I understand this issue is going to the cabinet for a decision and I don’t think it is appropriate for me to comment.

If there are commitments under the production sharing contract, they must obviously be honoured and if there is non-performance, it will have to be dealt with as provided under the contract. I have yet to see what exactly is being proposed by the ministry (of petroleum).

In this environment, when foreign investors are looking at the global level as to where to invest, tapering of quantitative easing will happen in the US. Do you think with the policies that India is taking in relation to the CAD or fiscal deficit, we will be able to convince even those with lesser money that India is the right country to put it in, since there is a threat of (ratings) downgrade as well? 

These are difficult times and all countries will be under scrutiny to see how they manage the macro economic situation. On the threat of a downgrade, that depends largely on the perception of whether the fiscal situation is under control.

The finance minister has repeatedly stated that the 4.8 per cent (of GDP) fiscal deficit target is a red line he will not cross. As long as we stay within the red line, I don’t think rating agencies will downgrade. 

As for persuading investors to invest, everything depends on the perception of whether the economy is on track for a growth revival.

The tapering by the US Fed will raise interest rates globally and that will raise our cost of borrowing but most of our investment should be financed domestically. The domestic long-term interest rate is much higher than the international interest rate and that is because our fiscal deficit has been high and inflation has been elevated.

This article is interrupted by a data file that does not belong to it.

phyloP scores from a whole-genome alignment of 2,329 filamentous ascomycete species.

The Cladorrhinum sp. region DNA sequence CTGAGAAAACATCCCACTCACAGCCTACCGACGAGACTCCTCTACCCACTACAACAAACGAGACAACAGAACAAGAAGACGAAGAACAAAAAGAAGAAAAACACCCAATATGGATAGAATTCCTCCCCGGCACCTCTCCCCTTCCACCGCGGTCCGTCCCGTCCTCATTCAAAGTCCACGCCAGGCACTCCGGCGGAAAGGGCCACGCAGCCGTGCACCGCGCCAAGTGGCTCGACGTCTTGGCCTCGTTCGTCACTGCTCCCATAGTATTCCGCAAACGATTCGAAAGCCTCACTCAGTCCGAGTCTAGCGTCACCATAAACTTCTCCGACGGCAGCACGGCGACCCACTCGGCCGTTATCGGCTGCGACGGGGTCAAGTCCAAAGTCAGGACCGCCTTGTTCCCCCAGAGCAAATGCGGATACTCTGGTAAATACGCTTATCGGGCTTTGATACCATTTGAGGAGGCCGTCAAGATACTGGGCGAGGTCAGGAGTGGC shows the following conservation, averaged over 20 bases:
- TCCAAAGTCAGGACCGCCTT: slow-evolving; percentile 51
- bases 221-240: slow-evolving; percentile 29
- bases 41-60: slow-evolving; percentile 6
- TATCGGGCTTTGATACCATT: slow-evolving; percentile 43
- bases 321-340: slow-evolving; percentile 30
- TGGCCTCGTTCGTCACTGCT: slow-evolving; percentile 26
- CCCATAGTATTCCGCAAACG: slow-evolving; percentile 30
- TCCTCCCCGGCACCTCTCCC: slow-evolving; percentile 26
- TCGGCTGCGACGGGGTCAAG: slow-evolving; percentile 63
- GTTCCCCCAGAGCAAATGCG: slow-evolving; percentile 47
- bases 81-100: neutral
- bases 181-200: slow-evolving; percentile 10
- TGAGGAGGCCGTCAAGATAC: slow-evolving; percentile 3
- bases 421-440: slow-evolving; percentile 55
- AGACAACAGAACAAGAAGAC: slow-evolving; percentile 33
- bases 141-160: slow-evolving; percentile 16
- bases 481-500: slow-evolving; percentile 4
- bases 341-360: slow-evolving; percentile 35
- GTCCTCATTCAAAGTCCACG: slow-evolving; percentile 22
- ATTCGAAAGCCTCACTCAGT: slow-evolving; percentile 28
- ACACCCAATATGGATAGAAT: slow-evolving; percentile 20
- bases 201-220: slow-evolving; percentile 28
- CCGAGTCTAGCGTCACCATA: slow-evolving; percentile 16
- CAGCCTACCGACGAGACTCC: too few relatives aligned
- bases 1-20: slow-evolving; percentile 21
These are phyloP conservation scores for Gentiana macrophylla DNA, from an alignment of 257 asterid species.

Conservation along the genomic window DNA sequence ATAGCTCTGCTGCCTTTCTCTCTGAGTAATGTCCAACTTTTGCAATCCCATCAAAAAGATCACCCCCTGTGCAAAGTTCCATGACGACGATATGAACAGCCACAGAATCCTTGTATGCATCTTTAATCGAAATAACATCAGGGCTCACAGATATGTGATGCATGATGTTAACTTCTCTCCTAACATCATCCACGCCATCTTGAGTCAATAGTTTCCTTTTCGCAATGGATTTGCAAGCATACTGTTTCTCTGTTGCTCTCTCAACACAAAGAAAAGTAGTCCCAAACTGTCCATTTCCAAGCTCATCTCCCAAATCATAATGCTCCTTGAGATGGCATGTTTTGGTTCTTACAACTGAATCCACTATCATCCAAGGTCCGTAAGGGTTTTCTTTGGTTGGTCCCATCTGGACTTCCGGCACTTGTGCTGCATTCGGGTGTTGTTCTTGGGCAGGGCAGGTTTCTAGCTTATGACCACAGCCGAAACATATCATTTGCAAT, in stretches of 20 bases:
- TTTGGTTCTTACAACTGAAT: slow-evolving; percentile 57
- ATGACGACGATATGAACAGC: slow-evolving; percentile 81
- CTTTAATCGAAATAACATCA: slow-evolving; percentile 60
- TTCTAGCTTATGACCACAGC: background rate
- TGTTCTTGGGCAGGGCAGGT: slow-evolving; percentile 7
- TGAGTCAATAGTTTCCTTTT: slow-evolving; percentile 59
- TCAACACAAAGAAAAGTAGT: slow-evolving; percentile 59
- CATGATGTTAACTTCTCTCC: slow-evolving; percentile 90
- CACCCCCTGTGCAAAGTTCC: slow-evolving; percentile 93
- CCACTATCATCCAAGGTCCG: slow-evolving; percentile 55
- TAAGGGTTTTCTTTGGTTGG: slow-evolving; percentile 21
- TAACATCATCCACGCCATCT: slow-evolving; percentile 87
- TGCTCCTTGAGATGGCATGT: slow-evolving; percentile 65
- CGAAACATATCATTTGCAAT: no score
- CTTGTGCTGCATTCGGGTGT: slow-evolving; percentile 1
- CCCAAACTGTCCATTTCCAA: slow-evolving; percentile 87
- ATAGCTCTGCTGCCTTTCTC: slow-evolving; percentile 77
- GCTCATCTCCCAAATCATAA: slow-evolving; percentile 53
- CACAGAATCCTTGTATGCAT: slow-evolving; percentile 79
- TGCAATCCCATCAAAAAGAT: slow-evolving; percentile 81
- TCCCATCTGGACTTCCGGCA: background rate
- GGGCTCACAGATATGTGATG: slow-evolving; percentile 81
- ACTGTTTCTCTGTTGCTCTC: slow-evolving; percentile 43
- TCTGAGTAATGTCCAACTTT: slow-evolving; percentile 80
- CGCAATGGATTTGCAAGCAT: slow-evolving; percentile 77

With both parameters showing improvement, we can expect an improvement in the financing position for domestic investors. Finally, the (rupee’s) depreciation that has occurred has also made Indian manufacturing much more competitive. That should encourage investors to set up manufacturing capacity in India. 

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Photographs: Reuters

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On interest rates, what do you think RBI is expected to do next week on its monetary stance? 

I don’t want to second-guess what Raghu will do. No point putting an expert in and then second-guessing what he will do. He has to take a call and we can comment later. 

The Planning Commission talked about prescriptions to boost economic growth in the 12th Plan document. If the next elections throw up a fractured mandate, do you think the next government can still implement these and get high economic growth in the last two or three years (of the Plan)?